Social media is clearly a crucial part of any PR strategy, but it’s also a vast and sprawling world comprised of various platforms and countless users and content creators. Many organizations are turning to volunteer spokespeople to meet this challenge—not only to cover more ground, but also because of the authentic passion that a fan of the brand can bring to the conversation.
At Hillary Clinton’s campaign headquarters in Brooklyn, Katie Dowd has a content production powerhouse at her disposal. There’s little doubt that social media has found its place in politics and Dowd is hoping to use her vast online communications experience to not only generate donations, but also utilize her team of content creators to make connections with voters that will last long after the ballots are cast.
Just as communicators are coming to grips with the possibilities of live video on social platforms, Facebook throws us a new twist: It will now allow “nonstop, long-form” live video. The Continuous Live Video option allows for 24/7 broadcasting, although there is no way to rewind the stream or download it.
If social media is worth doing, it’s worth doing right. There are some notable examples of brands committing embarrassing online flubs, but don’t pat yourself on the back just because you haven’t screwed up big time: Most social media crimes are crimes of omission. If you’re like most brands, you could be doing better.
At its core, successfully marketing a product or service is about fostering a positive relationship with the consumer. In developing this relationship, a brand needs to actively dedicate itself to building trust.
If your brand has a great visual story to tell, you’ve been given a gift that not everybody receives—don’t squander it by snapping a photo, putting it up on Instagram and calling it a day. Learning how to get the most out of that story is crucial if you want to join the higher echelon of digital content producers. Here are some tips from Kimberly Jaindl of Lockheed Martin to help you freshen up your storytelling style.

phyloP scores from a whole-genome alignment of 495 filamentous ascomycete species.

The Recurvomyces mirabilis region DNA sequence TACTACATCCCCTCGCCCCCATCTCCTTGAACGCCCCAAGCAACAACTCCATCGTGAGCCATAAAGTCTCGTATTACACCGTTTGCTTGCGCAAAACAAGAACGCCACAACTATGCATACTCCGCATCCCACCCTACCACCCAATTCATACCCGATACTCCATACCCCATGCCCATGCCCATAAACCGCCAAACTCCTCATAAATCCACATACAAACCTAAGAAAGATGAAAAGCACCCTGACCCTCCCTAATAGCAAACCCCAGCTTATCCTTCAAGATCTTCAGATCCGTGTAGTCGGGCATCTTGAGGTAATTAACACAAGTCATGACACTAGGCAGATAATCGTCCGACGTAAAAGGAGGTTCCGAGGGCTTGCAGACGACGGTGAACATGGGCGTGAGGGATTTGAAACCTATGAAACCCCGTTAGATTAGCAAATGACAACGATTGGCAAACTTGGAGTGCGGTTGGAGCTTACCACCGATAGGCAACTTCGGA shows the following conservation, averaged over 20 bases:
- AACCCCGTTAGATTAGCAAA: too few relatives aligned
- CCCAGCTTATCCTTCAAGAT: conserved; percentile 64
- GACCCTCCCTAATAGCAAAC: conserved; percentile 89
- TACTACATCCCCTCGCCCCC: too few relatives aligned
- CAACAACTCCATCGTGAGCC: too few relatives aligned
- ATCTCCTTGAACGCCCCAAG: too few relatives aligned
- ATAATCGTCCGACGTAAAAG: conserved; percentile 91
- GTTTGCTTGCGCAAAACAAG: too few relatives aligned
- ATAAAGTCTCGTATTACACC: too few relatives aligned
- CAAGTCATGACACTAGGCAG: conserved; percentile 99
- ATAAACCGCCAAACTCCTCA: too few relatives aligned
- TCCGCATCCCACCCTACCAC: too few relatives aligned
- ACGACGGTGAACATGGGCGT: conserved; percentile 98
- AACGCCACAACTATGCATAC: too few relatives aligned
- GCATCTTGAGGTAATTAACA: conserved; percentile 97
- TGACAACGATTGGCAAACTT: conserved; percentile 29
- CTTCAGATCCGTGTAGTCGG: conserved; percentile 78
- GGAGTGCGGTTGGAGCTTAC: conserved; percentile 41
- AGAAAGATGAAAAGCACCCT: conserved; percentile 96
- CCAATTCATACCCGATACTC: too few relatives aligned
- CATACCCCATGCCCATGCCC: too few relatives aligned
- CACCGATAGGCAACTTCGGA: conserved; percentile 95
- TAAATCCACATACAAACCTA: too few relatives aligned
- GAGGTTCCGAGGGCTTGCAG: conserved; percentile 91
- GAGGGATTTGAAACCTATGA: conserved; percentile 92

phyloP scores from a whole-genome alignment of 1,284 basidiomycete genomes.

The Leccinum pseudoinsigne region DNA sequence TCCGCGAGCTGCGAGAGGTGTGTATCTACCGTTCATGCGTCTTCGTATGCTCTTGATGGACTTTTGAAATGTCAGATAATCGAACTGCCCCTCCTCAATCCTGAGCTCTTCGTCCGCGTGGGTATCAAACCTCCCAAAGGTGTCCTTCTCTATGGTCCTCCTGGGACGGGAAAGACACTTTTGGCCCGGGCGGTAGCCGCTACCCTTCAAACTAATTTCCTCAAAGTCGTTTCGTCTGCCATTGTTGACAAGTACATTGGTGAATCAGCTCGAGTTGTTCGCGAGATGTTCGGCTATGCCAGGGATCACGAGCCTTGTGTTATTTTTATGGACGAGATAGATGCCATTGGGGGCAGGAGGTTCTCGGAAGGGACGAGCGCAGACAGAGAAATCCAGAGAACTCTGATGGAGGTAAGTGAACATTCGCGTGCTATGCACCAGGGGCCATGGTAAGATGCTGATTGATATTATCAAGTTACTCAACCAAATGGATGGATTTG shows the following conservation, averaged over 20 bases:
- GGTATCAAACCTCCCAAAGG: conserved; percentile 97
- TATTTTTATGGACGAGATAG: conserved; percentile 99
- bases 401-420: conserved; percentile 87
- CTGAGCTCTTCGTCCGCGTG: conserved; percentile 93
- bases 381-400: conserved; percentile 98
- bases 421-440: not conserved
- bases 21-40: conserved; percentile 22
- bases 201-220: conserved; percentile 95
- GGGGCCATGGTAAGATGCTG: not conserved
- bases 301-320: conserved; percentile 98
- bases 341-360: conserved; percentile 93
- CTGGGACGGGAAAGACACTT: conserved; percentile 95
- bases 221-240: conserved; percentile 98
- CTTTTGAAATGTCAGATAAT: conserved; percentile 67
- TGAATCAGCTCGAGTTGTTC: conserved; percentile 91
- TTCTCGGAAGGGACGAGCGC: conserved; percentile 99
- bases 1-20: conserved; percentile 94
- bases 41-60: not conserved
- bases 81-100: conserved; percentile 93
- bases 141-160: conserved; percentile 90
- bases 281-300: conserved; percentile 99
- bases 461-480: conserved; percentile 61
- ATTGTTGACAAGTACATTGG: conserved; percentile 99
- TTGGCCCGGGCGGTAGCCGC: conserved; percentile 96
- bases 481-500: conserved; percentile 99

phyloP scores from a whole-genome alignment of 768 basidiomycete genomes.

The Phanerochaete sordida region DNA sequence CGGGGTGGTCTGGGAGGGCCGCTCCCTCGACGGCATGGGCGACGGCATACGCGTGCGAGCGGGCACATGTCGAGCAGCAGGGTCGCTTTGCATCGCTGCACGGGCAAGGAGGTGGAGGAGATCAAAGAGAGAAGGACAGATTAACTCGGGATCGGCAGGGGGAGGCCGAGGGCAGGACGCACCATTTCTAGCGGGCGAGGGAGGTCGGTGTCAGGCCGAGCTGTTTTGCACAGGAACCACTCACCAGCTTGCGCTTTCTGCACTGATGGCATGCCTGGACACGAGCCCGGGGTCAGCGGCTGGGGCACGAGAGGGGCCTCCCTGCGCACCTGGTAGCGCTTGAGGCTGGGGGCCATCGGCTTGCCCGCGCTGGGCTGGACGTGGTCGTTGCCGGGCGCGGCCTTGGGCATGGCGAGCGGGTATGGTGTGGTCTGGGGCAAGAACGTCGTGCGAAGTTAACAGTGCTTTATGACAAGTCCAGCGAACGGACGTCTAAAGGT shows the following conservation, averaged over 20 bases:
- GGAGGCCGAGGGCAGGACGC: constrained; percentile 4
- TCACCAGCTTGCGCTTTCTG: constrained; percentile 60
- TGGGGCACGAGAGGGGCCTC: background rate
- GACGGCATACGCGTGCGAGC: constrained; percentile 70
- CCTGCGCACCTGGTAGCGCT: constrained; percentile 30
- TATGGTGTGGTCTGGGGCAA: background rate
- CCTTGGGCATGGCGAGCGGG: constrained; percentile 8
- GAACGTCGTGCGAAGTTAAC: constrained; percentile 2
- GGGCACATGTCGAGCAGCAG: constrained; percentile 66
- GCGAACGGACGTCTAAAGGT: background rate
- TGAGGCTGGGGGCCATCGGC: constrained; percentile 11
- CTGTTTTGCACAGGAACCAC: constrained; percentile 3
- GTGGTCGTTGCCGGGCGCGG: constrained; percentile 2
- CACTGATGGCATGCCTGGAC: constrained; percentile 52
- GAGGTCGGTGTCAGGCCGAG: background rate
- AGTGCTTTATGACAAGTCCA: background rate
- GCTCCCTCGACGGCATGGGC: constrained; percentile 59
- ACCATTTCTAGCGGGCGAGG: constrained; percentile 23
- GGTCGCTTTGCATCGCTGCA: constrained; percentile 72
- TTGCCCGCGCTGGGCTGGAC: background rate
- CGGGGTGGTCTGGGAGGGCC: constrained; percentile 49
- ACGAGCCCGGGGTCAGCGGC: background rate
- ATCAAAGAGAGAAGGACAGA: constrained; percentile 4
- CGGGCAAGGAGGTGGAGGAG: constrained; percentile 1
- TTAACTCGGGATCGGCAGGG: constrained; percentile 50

An organization’s ability to prominently show up in search results can be the deciding factor in whether or not a potential customer, advocate or donor even makes it in the digital front door. Such is the purview of SEO, and if your website isn’t properly optimized there’s a good chance your content won’t see the light of day. Unfortunately, not many communicators moonlight as web designers, so dealing with things like link audits, title tags and alt tags may seem outside the PR wheelhouse, but it’s not as hard as it sounds.
Finding and developing content stars among a brand’s employees and customers is something Southwest Airlines knows a little bit about. Brooks Thomas, who plays a key role in Southwest’s social content strategy, will be sharing how-to’s and some case study examples of his brand’s star-making process in his keynote presentation on June 6, 2016, at PR News’ Digital PR & Marketing Conference in Miami Beach. He offers some quick Southwest-style tips here to help you develop your own cast of content stars.
It’s impossible for PR pros to stack up against the cultural powerhouse that Beyoncé’s become over the years—when her messages get transmitted, all others get muffled. There are a few things, though, about Beyoncé’s marketing style that PR pros would be remiss to ignore.